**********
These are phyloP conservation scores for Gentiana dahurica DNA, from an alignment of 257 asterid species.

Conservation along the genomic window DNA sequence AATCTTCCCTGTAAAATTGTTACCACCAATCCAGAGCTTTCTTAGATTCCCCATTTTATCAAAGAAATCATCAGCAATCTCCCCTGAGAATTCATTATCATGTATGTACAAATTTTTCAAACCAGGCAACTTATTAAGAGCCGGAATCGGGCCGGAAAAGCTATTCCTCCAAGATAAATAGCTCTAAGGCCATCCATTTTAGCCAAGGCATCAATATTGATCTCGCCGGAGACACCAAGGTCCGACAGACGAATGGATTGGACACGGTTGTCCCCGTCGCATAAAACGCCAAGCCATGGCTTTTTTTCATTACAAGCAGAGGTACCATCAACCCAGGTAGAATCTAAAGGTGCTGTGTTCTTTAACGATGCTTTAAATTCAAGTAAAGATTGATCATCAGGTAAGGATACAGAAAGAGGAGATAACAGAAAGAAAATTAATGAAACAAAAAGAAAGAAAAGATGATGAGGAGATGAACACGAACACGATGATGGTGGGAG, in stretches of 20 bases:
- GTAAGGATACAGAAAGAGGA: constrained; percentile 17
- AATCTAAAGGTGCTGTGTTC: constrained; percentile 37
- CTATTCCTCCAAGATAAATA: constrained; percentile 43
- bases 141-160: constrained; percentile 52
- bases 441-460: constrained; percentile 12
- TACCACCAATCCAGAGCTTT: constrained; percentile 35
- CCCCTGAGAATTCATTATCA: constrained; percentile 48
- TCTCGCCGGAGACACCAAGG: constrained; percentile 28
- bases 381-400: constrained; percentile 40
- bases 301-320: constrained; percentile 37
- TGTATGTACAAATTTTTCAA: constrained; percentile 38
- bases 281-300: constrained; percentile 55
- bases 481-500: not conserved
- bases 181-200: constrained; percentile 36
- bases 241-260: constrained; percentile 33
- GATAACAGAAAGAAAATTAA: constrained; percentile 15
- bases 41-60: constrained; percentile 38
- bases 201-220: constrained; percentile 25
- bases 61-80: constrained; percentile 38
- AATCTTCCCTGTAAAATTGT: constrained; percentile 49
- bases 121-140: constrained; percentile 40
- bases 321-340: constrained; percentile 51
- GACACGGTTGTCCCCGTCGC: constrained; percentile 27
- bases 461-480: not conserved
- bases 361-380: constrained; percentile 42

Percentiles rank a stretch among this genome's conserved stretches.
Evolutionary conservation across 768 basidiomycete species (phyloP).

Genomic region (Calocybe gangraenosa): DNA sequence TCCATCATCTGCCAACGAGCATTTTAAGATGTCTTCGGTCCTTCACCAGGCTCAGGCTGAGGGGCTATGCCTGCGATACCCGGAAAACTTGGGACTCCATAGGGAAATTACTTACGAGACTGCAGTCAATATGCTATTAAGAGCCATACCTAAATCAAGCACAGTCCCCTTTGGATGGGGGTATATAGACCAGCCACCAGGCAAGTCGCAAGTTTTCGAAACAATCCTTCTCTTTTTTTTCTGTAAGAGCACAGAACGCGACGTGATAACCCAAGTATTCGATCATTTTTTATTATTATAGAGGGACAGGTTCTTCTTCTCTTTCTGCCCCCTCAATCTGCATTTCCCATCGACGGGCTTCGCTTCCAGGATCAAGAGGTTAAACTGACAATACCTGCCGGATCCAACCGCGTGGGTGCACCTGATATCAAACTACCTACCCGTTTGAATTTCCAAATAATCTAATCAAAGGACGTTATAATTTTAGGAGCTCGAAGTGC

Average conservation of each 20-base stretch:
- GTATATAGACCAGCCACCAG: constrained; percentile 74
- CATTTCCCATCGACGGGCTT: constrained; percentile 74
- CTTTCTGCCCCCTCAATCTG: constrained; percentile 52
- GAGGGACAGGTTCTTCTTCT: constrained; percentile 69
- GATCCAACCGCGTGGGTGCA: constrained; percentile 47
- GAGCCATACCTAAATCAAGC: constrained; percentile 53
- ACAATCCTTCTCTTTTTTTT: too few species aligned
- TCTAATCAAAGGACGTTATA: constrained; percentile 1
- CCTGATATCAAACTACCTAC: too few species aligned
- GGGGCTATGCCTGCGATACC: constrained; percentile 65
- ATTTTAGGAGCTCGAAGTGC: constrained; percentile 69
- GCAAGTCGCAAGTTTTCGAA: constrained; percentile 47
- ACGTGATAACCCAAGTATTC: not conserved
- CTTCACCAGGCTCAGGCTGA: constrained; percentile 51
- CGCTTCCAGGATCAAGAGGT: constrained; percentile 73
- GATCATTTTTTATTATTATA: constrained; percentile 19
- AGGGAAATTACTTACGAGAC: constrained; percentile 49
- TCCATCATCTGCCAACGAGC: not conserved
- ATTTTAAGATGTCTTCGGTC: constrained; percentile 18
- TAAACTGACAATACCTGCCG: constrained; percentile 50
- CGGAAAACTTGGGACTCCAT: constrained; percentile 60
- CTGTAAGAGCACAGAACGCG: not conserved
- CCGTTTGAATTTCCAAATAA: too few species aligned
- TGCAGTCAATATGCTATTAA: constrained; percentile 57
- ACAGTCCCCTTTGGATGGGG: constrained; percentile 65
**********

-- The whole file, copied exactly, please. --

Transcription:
These are phyloP conservation scores for Gentiana dahurica DNA, from an alignment of 257 asterid species.

Conservation along the genomic window DNA sequence AATCTTCCCTGTAAAATTGTTACCACCAATCCAGAGCTTTCTTAGATTCCCCATTTTATCAAAGAAATCATCAGCAATCTCCCCTGAGAATTCATTATCATGTATGTACAAATTTTTCAAACCAGGCAACTTATTAAGAGCCGGAATCGGGCCGGAAAAGCTATTCCTCCAAGATAAATAGCTCTAAGGCCATCCATTTTAGCCAAGGCATCAATATTGATCTCGCCGGAGACACCAAGGTCCGACAGACGAATGGATTGGACACGGTTGTCCCCGTCGCATAAAACGCCAAGCCATGGCTTTTTTTCATTACAAGCAGAGGTACCATCAACCCAGGTAGAATCTAAAGGTGCTGTGTTCTTTAACGATGCTTTAAATTCAAGTAAAGATTGATCATCAGGTAAGGATACAGAAAGAGGAGATAACAGAAAGAAAATTAATGAAACAAAAAGAAAGAAAAGATGATGAGGAGATGAACACGAACACGATGATGGTGGGAG, in stretches of 20 bases:
- GTAAGGATACAGAAAGAGGA: constrained; percentile 17
- AATCTAAAGGTGCTGTGTTC: constrained; percentile 37
- CTATTCCTCCAAGATAAATA: constrained; percentile 43
- bases 141-160: constrained; percentile 52
- bases 441-460: constrained; percentile 12
- TACCACCAATCCAGAGCTTT: constrained; percentile 35
- CCCCTGAGAATTCATTATCA: constrained; percentile 48
- TCTCGCCGGAGACACCAAGG: constrained; percentile 28
- bases 381-400: constrained; percentile 40
- bases 301-320: constrained; percentile 37
- TGTATGTACAAATTTTTCAA: constrained; percentile 38
- bases 281-300: constrained; percentile 55
- bases 481-500: not conserved
- bases 181-200: constrained; percentile 36
- bases 241-260: constrained; percentile 33
- GATAACAGAAAGAAAATTAA: constrained; percentile 15
- bases 41-60: constrained; percentile 38
- bases 201-220: constrained; percentile 25
- bases 61-80: constrained; percentile 38
- AATCTTCCCTGTAAAATTGT: constrained; percentile 49
- bases 121-140: constrained; percentile 40
- bases 321-340: constrained; percentile 51
- GACACGGTTGTCCCCGTCGC: constrained; percentile 27
- bases 461-480: not conserved
- bases 361-380: constrained; percentile 42

Percentiles rank a stretch among this genome's conserved stretches.
Evolutionary conservation across 768 basidiomycete species (phyloP).

Genomic region (Calocybe gangraenosa): DNA sequence TCCATCATCTGCCAACGAGCATTTTAAGATGTCTTCGGTCCTTCACCAGGCTCAGGCTGAGGGGCTATGCCTGCGATACCCGGAAAACTTGGGACTCCATAGGGAAATTACTTACGAGACTGCAGTCAATATGCTATTAAGAGCCATACCTAAATCAAGCACAGTCCCCTTTGGATGGGGGTATATAGACCAGCCACCAGGCAAGTCGCAAGTTTTCGAAACAATCCTTCTCTTTTTTTTCTGTAAGAGCACAGAACGCGACGTGATAACCCAAGTATTCGATCATTTTTTATTATTATAGAGGGACAGGTTCTTCTTCTCTTTCTGCCCCCTCAATCTGCATTTCCCATCGACGGGCTTCGCTTCCAGGATCAAGAGGTTAAACTGACAATACCTGCCGGATCCAACCGCGTGGGTGCACCTGATATCAAACTACCTACCCGTTTGAATTTCCAAATAATCTAATCAAAGGACGTTATAATTTTAGGAGCTCGAAGTGC

Average conservation of each 20-base stretch:
- GTATATAGACCAGCCACCAG: constrained; percentile 74
- CATTTCCCATCGACGGGCTT: constrained; percentile 74
- CTTTCTGCCCCCTCAATCTG: constrained; percentile 52
- GAGGGACAGGTTCTTCTTCT: constrained; percentile 69
- GATCCAACCGCGTGGGTGCA: constrained; percentile 47
- GAGCCATACCTAAATCAAGC: constrained; percentile 53
- ACAATCCTTCTCTTTTTTTT: too few species aligned
- TCTAATCAAAGGACGTTATA: constrained; percentile 1
- CCTGATATCAAACTACCTAC: too few species aligned
- GGGGCTATGCCTGCGATACC: constrained; percentile 65
- ATTTTAGGAGCTCGAAGTGC: constrained; percentile 69
- GCAAGTCGCAAGTTTTCGAA: constrained; percentile 47
- ACGTGATAACCCAAGTATTC: not conserved
- CTTCACCAGGCTCAGGCTGA: constrained; percentile 51
- CGCTTCCAGGATCAAGAGGT: constrained; percentile 73
- GATCATTTTTTATTATTATA: constrained; percentile 19
- AGGGAAATTACTTACGAGAC: constrained; percentile 49
- TCCATCATCTGCCAACGAGC: not conserved
- ATTTTAAGATGTCTTCGGTC: constrained; percentile 18
- TAAACTGACAATACCTGCCG: constrained; percentile 50
- CGGAAAACTTGGGACTCCAT: constrained; percentile 60
- CTGTAAGAGCACAGAACGCG: not conserved
- CCGTTTGAATTTCCAAATAA: too few species aligned
- TGCAGTCAATATGCTATTAA: constrained; percentile 57
- ACAGTCCCCTTTGGATGGGG: constrained; percentile 65